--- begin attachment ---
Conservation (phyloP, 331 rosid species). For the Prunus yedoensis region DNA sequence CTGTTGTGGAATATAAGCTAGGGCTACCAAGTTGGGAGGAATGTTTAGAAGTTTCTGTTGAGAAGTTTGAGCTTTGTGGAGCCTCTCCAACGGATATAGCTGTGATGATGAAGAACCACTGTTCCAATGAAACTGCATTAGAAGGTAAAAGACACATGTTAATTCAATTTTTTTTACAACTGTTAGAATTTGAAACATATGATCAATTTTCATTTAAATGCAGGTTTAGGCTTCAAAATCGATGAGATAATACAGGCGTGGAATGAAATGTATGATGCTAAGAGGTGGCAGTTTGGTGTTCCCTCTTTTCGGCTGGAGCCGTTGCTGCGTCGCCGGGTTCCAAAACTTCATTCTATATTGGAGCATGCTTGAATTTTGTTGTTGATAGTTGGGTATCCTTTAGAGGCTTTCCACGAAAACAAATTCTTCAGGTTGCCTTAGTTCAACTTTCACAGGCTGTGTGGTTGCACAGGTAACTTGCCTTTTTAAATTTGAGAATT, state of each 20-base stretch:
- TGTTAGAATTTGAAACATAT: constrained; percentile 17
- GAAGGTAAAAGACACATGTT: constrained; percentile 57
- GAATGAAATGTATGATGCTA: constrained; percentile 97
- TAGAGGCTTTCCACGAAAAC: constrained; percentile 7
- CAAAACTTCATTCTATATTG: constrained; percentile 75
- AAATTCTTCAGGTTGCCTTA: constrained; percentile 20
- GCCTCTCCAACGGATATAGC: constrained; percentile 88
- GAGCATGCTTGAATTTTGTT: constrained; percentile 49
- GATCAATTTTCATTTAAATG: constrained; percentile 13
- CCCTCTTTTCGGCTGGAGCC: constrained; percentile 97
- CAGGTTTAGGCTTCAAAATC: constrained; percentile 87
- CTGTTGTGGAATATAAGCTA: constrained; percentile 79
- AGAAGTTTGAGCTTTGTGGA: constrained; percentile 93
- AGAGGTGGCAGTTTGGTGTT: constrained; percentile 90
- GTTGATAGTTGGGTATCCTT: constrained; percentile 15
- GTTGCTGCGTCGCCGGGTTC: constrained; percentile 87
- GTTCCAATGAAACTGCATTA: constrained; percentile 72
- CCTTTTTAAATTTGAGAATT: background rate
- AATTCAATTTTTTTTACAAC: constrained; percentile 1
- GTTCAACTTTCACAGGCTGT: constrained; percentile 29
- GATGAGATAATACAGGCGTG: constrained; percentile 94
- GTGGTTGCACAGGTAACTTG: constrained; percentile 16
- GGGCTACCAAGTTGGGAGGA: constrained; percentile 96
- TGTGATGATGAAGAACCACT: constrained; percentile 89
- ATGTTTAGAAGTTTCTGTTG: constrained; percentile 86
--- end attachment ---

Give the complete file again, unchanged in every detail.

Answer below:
Conservation (phyloP, 331 rosid species). For the Prunus yedoensis region DNA sequence CTGTTGTGGAATATAAGCTAGGGCTACCAAGTTGGGAGGAATGTTTAGAAGTTTCTGTTGAGAAGTTTGAGCTTTGTGGAGCCTCTCCAACGGATATAGCTGTGATGATGAAGAACCACTGTTCCAATGAAACTGCATTAGAAGGTAAAAGACACATGTTAATTCAATTTTTTTTACAACTGTTAGAATTTGAAACATATGATCAATTTTCATTTAAATGCAGGTTTAGGCTTCAAAATCGATGAGATAATACAGGCGTGGAATGAAATGTATGATGCTAAGAGGTGGCAGTTTGGTGTTCCCTCTTTTCGGCTGGAGCCGTTGCTGCGTCGCCGGGTTCCAAAACTTCATTCTATATTGGAGCATGCTTGAATTTTGTTGTTGATAGTTGGGTATCCTTTAGAGGCTTTCCACGAAAACAAATTCTTCAGGTTGCCTTAGTTCAACTTTCACAGGCTGTGTGGTTGCACAGGTAACTTGCCTTTTTAAATTTGAGAATT, state of each 20-base stretch:
- TGTTAGAATTTGAAACATAT: constrained; percentile 17
- GAAGGTAAAAGACACATGTT: constrained; percentile 57
- GAATGAAATGTATGATGCTA: constrained; percentile 97
- TAGAGGCTTTCCACGAAAAC: constrained; percentile 7
- CAAAACTTCATTCTATATTG: constrained; percentile 75
- AAATTCTTCAGGTTGCCTTA: constrained; percentile 20
- GCCTCTCCAACGGATATAGC: constrained; percentile 88
- GAGCATGCTTGAATTTTGTT: constrained; percentile 49
- GATCAATTTTCATTTAAATG: constrained; percentile 13
- CCCTCTTTTCGGCTGGAGCC: constrained; percentile 97
- CAGGTTTAGGCTTCAAAATC: constrained; percentile 87
- CTGTTGTGGAATATAAGCTA: constrained; percentile 79
- AGAAGTTTGAGCTTTGTGGA: constrained; percentile 93
- AGAGGTGGCAGTTTGGTGTT: constrained; percentile 90
- GTTGATAGTTGGGTATCCTT: constrained; percentile 15
- GTTGCTGCGTCGCCGGGTTC: constrained; percentile 87
- GTTCCAATGAAACTGCATTA: constrained; percentile 72
- CCTTTTTAAATTTGAGAATT: background rate
- AATTCAATTTTTTTTACAAC: constrained; percentile 1
- GTTCAACTTTCACAGGCTGT: constrained; percentile 29
- GATGAGATAATACAGGCGTG: constrained; percentile 94
- GTGGTTGCACAGGTAACTTG: constrained; percentile 16
- GGGCTACCAAGTTGGGAGGA: constrained; percentile 96
- TGTGATGATGAAGAACCACT: constrained; percentile 89
- ATGTTTAGAAGTTTCTGTTG: constrained; percentile 86